Since the Raptors didn’t have an exclusive D-League affiliate with which to develop Daniels at this time last year, the organization faced a tough choice: Use a roster spot to develop him on the bench for a season, or draft-and-stash him for at least a year. They opted for the latter, and rather than send him to Europe where he may have been a role player in a top league, they opted to send him to Perth of the Australian league, where the ball would be in his hands at the three regularly.
“We felt like Perth was a good fit for me to go there for a couple of months, work on my game, and become a better basketball player and a person,” Daniels said. “I feel like I worked on and got better at what I needed to do. I came back and I was ready.”
It wasn’t quite as simple as that. Daniels averaged 14.8 points, 7.7 rebounds (ranking second in the league), and 1.1 blocks while hitting 34.1 percent of his threes, but his time in Perth was abbreviated due to surgeries on his elbow and his eye. Once back in Toronto, he suffered a Jones fracture in his right foot.
That injury cost him most of his offseason, a chance to appear in summer league with the Raptors, and the first half of his 2015-16 season. Context suggests that the organization planned to make Daniels a key piece of the expansion Raptors 905 team, but he was confined to a cast for nine weeks and a boot for several more. He now has a screw in his foot that should prevent re-injury, but the Raptors are taking a cautious approach with his return to the floor. The 905 officially acquiring him this week suggests he’s close, but he wasn’t able to do cardio work for four months after his surgery and is only now starting to run and jump.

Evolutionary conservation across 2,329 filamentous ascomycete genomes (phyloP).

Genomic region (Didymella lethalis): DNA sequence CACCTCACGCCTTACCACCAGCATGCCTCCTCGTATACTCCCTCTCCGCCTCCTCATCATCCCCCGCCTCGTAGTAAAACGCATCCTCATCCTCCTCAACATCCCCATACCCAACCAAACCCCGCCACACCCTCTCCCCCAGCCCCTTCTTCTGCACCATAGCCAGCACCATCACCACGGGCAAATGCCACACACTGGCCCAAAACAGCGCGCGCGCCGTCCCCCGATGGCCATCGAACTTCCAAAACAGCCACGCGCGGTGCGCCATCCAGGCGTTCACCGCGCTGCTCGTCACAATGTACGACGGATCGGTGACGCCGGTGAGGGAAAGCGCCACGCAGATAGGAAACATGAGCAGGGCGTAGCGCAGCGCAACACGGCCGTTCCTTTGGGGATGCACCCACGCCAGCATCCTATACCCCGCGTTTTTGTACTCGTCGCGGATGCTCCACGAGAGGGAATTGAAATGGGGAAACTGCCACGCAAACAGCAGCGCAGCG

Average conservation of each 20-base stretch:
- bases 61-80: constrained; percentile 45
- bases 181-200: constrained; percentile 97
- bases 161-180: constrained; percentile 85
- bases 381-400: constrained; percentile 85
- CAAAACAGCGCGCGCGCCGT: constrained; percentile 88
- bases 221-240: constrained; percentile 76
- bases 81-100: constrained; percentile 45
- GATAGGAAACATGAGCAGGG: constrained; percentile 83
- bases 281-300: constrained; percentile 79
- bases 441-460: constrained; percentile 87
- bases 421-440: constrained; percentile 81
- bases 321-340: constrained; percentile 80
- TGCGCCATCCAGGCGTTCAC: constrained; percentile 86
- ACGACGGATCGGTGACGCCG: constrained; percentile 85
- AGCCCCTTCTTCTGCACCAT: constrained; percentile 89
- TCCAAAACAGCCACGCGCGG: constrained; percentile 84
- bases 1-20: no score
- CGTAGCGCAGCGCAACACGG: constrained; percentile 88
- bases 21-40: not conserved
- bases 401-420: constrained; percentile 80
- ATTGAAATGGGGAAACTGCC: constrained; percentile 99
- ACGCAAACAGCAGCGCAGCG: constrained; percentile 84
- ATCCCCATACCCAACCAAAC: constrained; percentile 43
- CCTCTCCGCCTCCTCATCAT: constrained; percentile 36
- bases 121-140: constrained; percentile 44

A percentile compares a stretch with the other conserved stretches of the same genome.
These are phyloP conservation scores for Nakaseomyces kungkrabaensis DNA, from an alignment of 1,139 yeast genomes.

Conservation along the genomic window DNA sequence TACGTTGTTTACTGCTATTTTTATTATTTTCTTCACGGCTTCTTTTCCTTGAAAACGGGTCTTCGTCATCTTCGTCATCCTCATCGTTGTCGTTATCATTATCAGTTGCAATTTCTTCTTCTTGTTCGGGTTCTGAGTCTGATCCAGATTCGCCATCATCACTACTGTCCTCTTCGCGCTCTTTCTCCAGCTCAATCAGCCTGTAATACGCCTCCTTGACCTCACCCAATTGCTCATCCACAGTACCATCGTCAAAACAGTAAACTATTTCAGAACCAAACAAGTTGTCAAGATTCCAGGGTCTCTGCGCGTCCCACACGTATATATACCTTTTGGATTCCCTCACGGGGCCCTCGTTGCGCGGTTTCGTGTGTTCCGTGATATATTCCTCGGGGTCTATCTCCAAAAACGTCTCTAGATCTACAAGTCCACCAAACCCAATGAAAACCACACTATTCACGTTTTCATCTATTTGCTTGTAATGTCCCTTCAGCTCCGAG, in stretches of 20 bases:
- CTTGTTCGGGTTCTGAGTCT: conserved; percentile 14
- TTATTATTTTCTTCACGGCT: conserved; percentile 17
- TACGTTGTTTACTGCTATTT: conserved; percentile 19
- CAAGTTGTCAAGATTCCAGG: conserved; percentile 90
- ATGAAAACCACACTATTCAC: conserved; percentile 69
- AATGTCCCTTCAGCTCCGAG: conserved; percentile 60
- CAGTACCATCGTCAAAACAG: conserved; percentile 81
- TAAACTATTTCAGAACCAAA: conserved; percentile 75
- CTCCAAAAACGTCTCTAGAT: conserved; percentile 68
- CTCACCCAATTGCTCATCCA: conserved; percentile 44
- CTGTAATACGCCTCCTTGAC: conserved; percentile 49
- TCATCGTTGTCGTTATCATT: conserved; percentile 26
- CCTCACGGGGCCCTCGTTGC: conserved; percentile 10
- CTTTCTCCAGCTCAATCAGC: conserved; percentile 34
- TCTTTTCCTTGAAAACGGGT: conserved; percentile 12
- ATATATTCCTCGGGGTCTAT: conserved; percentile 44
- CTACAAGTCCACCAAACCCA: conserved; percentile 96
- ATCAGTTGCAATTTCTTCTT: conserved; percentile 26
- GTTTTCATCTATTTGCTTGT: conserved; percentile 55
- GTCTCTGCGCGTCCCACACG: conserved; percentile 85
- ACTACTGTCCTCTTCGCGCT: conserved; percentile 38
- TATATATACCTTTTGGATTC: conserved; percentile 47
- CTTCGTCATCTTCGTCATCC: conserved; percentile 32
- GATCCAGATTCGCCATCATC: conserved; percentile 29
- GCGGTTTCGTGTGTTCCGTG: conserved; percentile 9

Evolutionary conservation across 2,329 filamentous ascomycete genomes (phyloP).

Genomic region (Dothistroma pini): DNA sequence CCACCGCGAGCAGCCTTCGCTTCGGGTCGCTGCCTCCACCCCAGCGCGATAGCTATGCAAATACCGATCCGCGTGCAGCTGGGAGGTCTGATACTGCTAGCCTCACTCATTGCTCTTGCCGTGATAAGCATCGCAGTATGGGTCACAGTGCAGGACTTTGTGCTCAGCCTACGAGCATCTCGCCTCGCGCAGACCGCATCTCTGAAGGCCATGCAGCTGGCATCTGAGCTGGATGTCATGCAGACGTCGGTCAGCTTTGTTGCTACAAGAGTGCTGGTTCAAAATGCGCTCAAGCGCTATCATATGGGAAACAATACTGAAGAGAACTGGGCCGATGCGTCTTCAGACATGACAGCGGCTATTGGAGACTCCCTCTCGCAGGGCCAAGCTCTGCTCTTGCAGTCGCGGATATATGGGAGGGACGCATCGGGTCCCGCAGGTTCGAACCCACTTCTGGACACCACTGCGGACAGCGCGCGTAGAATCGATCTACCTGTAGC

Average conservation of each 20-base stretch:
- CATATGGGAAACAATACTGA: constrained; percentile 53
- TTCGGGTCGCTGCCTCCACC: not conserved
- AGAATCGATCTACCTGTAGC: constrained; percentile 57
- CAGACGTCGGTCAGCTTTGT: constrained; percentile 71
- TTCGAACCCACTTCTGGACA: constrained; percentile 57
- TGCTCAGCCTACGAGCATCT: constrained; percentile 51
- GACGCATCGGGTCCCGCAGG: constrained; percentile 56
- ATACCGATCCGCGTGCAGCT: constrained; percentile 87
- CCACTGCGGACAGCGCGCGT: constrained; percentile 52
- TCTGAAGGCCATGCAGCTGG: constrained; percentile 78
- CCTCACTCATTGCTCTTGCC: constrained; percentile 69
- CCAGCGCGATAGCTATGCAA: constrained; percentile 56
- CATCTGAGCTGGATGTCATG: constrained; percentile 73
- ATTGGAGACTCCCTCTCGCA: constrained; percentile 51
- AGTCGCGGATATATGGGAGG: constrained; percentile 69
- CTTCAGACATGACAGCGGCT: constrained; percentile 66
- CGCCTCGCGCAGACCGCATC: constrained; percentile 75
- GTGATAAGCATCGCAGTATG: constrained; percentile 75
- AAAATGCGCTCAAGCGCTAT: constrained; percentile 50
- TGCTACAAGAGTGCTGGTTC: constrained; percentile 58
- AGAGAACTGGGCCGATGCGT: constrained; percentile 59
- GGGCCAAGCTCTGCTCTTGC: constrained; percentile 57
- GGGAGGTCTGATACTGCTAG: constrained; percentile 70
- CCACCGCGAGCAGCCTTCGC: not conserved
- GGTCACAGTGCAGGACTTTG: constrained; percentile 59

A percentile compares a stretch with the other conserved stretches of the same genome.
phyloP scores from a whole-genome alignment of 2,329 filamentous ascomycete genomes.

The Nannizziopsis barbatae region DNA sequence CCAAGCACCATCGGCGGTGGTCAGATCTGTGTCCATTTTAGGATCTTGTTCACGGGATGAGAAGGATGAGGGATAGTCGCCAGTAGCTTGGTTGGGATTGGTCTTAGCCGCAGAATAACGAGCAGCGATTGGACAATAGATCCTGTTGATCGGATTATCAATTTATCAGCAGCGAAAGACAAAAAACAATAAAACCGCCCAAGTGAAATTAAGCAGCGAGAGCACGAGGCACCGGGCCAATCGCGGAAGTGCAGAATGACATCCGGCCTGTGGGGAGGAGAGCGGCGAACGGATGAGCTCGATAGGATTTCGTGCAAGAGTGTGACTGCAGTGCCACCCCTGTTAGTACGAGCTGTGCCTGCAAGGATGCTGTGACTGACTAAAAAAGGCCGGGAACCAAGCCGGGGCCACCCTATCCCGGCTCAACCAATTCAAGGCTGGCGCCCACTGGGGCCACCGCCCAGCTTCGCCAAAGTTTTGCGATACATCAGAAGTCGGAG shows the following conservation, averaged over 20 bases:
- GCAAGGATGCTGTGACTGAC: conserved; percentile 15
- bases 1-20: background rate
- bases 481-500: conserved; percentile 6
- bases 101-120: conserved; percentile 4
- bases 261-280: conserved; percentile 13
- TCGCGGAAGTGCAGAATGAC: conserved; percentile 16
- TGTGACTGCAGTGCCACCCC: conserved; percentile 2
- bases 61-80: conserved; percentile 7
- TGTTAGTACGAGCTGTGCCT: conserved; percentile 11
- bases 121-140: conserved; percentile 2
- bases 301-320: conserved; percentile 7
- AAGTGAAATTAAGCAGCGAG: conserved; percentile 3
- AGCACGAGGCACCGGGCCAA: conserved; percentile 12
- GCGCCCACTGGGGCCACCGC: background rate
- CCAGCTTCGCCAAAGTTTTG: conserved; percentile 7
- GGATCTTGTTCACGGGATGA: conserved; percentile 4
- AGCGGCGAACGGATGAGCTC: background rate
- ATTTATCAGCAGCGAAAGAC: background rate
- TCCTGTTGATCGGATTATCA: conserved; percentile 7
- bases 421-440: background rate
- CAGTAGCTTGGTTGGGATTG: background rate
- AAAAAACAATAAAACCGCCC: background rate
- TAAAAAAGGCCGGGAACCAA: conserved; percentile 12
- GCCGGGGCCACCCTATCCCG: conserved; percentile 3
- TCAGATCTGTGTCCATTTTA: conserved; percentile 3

“I feel like I’m pretty close,” Daniels said. “I don’t want to rush it or re-injure it or anything, I just want to be cautious and take my time with it. Whenever they feel like I’m ready, with my doctor, then I’ll take it from there. As of right now, I feel really good.”
The loss of some development time over the last 18 months is disappointing but shouldn’t be discouraging. Daniels has always kept himself in terrific shape, and while he’ll need to eventually add some bulk, his conditioning coming back shouldn’t be a concern. A little old for a junior at draft time, Daniels still won’t turn 24 until the end of the season, and the Raptors now own and operate their own affiliate to handle his recovery and development. For the remainder of the season, the focus will be on getting Daniels back into game shape and acclimating him to the D-League, the 905, and the team’s systems. Simply getting – and staying – on the floor is the next step, and from there he can try to gather momentum heading into a pivotal offseason.
“This is the last one for sure. No more injuries from here on out. It’s the last one, man,” Daniels said. “I’m just gonna keep going, keeping working hard, keep pushing it until I meet my goals.”
The most immediate goal is just to play. Daniels is close to achieving that in what should be a major boost for the 905 in the second half of the season.